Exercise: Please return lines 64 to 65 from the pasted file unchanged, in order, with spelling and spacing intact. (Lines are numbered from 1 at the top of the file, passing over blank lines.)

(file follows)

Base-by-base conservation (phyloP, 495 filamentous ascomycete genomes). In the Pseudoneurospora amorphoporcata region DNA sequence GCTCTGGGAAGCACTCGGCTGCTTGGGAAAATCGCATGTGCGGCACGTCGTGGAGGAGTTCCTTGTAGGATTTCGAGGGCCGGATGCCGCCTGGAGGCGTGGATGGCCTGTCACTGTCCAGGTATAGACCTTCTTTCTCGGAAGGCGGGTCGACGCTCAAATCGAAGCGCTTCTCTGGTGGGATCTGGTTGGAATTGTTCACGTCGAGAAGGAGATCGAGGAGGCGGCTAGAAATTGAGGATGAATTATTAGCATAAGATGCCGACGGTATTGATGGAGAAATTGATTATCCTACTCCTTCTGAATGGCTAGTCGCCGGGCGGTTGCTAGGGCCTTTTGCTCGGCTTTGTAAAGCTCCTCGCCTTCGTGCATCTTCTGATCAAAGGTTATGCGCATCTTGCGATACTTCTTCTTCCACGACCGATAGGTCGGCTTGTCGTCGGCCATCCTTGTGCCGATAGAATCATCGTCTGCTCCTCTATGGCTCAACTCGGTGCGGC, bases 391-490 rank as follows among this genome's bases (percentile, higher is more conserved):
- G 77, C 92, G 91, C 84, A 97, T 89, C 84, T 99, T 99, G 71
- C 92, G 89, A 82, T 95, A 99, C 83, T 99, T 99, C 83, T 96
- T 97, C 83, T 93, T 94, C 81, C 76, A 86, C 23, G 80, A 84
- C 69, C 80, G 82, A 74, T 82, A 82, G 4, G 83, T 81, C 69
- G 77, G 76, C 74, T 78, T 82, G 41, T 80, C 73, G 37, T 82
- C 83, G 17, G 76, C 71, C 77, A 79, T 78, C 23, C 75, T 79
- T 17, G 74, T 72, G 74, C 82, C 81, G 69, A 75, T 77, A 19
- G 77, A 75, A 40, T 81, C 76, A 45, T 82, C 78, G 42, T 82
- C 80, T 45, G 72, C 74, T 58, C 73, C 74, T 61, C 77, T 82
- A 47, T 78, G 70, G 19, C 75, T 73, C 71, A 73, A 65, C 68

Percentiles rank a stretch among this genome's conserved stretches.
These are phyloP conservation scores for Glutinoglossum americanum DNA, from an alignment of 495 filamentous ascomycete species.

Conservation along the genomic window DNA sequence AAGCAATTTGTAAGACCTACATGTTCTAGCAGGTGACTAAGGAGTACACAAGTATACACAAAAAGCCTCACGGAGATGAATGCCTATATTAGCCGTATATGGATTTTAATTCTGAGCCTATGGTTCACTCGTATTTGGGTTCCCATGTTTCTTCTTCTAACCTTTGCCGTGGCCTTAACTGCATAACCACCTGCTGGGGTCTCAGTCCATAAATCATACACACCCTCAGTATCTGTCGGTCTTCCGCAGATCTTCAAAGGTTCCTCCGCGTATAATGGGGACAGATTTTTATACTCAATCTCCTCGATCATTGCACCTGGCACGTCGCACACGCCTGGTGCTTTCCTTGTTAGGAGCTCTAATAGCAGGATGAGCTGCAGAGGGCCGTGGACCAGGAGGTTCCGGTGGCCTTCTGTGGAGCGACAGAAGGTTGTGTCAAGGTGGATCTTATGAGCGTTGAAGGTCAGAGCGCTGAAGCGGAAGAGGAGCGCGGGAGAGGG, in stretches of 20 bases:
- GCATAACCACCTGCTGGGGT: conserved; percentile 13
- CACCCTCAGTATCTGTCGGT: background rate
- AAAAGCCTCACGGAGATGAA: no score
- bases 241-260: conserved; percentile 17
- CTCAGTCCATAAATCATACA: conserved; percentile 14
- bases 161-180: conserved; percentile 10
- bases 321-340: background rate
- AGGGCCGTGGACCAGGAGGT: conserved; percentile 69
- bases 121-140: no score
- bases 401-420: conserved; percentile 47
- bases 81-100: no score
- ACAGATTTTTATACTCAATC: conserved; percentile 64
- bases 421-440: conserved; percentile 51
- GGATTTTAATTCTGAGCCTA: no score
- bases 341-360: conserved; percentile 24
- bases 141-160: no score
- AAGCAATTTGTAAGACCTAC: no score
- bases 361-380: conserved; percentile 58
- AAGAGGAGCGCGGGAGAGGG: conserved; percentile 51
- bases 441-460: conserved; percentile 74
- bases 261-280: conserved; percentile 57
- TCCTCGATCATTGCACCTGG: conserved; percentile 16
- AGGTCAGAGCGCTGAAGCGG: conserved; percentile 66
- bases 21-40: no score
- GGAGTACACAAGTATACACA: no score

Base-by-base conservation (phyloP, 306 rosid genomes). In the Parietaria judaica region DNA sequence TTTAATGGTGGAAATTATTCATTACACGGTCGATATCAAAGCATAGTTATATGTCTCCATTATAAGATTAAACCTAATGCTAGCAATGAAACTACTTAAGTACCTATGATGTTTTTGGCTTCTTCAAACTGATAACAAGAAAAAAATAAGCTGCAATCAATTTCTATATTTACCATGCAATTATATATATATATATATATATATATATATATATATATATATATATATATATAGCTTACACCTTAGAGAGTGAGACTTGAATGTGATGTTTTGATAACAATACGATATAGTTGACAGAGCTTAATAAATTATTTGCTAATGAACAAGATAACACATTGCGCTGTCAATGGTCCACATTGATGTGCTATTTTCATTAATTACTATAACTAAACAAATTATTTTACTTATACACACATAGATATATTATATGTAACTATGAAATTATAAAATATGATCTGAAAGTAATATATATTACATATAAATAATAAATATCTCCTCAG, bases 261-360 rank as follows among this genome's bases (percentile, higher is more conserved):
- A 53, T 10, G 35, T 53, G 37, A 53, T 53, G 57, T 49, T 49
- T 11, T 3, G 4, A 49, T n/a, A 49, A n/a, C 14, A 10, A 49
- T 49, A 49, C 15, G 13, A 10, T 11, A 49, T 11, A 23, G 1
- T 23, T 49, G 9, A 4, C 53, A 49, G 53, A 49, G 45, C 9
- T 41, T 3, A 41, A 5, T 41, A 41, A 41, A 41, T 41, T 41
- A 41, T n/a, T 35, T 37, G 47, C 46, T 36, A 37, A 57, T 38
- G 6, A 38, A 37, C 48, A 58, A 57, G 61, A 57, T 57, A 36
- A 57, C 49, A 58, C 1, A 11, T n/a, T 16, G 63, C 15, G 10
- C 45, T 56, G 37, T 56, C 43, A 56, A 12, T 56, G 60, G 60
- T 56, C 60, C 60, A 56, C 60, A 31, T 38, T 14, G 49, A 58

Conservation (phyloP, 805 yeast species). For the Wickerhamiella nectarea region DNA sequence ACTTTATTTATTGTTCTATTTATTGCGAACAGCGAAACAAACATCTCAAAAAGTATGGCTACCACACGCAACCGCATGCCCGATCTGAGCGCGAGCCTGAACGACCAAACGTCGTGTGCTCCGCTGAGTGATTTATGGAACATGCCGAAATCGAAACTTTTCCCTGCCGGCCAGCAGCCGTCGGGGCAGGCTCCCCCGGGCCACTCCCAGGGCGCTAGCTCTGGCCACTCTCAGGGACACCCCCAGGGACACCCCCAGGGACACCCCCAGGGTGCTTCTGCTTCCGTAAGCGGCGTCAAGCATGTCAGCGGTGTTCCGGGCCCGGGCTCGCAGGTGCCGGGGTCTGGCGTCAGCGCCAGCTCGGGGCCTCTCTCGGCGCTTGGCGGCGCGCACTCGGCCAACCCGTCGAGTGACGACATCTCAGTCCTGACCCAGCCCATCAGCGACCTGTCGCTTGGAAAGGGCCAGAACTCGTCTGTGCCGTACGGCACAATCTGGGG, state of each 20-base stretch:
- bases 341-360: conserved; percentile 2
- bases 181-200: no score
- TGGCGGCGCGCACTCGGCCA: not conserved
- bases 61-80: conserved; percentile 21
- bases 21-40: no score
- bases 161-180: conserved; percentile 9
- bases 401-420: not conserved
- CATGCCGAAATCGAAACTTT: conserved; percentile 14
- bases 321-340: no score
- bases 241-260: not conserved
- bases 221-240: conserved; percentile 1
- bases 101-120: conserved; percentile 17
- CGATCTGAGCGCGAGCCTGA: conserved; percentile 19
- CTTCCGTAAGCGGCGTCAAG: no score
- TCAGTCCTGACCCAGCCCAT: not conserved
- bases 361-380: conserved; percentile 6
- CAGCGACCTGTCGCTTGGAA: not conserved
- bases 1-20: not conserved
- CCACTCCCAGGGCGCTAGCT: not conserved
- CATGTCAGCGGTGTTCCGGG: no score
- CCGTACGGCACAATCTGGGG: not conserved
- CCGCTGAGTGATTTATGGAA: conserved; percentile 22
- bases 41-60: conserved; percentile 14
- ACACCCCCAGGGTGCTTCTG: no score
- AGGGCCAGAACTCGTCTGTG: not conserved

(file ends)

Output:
- CGATCTGAGCGCGAGCCTGA: conserved; percentile 19
- CTTCCGTAAGCGGCGTCAAG: no score